A few years ago, a group of professors at Eastern Illinois University considered founding a Humanities Center that would advocate for the role of the humanities in higher education. At first, in thinking about how this new Center might function, they called it the “Center for the Translational Humanities.”
In first contemplating what our Humanities Center could do for our campus, we found the word translation to offer a powerful metaphor. One of the most important functions of the university—ours or any other—is its ability to serve as a space of translation. This “translation” can take many forms.
In many ways, each department, or field of study, taught at the university uses a unique approach or method for examining the world. This specific approach, or discipline, is like a language spoken by all those people (researchers, faculty, and students) who learn, teach, and think in that particular field of study.
We thought that our Center might assist in finding ways for people who work and think in one department, who speak one particular language, to communicate more easily with people who work and think in another, who speak another language. In other words, we could help folks translate between the various disciplines of the university.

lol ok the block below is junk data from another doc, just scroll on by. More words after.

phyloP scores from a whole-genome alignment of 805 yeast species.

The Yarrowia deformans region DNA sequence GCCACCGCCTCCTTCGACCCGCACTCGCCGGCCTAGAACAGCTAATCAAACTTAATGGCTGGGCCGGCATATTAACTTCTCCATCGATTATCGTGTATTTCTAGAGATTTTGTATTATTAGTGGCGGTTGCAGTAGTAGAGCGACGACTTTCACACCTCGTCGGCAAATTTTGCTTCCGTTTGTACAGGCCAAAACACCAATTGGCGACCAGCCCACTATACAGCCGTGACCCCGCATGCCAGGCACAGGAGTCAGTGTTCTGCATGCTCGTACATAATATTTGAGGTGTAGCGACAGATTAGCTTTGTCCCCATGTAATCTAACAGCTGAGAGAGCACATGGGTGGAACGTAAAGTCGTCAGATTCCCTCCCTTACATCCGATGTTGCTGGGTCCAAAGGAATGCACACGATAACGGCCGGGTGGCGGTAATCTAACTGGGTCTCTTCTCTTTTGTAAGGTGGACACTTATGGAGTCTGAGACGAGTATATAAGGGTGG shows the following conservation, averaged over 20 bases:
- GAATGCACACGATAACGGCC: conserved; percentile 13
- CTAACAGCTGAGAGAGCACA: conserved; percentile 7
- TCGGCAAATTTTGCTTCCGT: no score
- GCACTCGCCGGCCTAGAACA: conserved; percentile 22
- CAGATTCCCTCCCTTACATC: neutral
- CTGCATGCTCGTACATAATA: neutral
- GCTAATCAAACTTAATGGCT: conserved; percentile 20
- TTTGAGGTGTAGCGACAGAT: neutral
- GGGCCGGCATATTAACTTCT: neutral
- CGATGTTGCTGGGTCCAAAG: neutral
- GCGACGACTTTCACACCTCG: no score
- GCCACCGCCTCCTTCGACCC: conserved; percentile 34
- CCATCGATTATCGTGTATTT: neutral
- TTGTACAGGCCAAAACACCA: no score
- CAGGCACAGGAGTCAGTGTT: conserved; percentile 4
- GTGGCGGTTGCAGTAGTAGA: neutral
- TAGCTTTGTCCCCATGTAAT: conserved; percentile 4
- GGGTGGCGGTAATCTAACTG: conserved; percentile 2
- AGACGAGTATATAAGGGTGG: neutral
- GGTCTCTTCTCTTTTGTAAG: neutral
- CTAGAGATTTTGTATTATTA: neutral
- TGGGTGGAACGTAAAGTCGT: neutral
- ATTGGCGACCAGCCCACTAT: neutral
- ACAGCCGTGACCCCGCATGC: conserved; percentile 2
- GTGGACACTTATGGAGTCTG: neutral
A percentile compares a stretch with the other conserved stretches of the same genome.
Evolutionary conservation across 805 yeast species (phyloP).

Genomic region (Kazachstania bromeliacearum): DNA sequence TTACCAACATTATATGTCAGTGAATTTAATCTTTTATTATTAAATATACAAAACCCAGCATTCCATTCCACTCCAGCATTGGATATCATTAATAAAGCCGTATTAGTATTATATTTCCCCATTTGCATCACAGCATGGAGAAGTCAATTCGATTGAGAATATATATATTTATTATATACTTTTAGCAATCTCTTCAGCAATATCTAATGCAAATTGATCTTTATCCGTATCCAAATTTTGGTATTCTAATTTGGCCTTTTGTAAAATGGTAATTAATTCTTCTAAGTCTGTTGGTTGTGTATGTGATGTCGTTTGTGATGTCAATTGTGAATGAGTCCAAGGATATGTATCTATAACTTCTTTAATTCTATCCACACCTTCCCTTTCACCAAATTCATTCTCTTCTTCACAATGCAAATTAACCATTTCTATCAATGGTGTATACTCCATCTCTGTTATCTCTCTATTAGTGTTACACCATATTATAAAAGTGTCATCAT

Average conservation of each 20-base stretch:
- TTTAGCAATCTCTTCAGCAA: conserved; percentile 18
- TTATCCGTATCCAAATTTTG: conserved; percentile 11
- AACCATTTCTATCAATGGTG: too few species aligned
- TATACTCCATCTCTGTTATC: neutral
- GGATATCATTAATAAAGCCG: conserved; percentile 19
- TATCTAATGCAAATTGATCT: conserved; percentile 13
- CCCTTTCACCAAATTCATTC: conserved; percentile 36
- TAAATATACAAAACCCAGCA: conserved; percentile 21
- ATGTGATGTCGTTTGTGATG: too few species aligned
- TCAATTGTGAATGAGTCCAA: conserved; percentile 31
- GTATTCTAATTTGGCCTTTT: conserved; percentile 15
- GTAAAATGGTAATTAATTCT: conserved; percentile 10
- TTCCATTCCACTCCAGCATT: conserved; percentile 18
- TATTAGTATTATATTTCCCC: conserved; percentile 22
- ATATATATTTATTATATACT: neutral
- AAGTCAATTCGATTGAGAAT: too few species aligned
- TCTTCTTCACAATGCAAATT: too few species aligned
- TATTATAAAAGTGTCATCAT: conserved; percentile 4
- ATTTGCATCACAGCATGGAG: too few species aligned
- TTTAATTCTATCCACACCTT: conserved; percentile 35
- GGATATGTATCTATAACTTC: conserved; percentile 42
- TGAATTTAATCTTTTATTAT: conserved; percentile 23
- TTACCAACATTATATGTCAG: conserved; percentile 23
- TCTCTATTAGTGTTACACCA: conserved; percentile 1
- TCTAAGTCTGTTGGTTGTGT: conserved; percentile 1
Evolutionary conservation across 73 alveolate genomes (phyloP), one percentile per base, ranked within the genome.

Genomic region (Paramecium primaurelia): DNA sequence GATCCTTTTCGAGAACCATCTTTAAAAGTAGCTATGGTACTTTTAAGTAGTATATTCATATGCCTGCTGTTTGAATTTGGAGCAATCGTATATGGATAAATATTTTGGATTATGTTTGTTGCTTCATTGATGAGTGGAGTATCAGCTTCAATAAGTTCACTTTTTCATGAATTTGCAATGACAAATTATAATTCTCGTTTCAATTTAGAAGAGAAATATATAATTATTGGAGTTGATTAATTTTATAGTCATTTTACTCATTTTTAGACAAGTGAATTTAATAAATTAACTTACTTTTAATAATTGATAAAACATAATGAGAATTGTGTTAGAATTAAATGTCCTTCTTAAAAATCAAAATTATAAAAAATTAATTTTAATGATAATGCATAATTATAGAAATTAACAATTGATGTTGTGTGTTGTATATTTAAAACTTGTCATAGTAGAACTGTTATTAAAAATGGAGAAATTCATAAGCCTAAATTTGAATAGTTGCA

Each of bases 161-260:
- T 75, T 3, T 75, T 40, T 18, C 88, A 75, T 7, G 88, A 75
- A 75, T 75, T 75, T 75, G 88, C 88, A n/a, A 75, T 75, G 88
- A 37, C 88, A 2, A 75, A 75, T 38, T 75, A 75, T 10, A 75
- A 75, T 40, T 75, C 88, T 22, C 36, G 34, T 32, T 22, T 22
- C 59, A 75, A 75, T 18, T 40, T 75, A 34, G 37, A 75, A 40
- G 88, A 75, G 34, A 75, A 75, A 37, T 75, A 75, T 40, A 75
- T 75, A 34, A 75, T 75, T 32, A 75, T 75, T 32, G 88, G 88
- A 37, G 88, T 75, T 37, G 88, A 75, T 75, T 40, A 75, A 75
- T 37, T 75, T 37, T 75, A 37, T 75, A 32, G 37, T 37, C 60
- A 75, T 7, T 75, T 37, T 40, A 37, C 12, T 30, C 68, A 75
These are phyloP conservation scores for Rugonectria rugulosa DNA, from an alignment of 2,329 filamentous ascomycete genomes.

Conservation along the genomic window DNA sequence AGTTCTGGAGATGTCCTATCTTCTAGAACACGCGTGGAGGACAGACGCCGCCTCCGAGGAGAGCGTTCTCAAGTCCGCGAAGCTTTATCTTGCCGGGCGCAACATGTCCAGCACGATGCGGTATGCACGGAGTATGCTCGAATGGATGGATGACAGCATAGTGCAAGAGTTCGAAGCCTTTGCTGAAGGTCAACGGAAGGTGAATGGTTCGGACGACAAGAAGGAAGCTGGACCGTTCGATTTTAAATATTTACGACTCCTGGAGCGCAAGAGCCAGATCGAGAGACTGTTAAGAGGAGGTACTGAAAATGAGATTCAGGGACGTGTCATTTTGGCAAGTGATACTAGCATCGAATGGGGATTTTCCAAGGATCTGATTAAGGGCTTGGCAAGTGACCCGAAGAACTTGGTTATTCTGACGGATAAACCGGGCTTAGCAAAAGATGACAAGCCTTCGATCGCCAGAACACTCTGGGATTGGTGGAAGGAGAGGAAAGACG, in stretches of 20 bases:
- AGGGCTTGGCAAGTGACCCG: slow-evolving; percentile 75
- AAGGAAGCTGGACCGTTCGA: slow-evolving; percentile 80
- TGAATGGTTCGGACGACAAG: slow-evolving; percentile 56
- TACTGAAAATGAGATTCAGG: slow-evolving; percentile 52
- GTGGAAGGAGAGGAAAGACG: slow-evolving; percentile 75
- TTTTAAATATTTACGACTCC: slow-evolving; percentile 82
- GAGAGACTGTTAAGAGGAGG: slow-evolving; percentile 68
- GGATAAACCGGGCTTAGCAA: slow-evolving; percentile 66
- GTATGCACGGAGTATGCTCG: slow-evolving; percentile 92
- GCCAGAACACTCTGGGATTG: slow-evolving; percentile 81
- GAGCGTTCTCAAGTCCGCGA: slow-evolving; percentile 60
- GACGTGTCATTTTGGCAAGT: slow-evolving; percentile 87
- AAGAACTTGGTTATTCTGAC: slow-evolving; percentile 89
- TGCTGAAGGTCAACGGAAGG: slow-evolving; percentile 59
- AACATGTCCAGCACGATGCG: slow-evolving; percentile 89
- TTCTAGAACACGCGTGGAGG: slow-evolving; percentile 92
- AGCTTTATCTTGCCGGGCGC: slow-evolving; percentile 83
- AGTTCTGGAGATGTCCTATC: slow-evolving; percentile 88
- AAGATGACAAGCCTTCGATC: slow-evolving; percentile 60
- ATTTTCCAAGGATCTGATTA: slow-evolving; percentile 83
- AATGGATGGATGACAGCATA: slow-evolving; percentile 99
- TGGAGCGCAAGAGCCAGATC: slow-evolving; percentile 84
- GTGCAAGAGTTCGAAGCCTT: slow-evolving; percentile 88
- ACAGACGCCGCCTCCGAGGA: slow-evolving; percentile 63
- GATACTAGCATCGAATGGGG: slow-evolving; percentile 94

For more ways we thought of our Center as a place of translation, check out this link.
In the end, the name “Center for the Translational Humanities” had one big problem: the word “translational.” It is, we had to admit, a word that doesn’t quickly and readily evoke the meanings we wanted it to. It’s not a word you hear very often, and it tends to be used in very specific contexts that are not easily understood in relation to teaching and research in the humanities—fields such as molecular biology, medicine, and even physics.
And, since we wanted our Center to be a space that fosters the exchange of experiences, ideas, research, and creativity between students, faculty, and community, we decided that a name that sounded confusing might not be our best choice. So we abandoned the “translational,” and now go by the more-direct name of EIU’s Center for the Humanities.
Sort of. While we no longer call ourselves the “Center for the Translational Humanities,” our acronym—CtH—embeds the history of that name. After all, the “t” in CtH can stand for “the” or “translational.”
And we still think of the CtH as a space that promotes innovative ways of translating research into action, of translating between the past and the present, and providing opportunities for various constituents of the university and the community to come together to generate productive and interesting conversations about ideas, ourselves, and our world.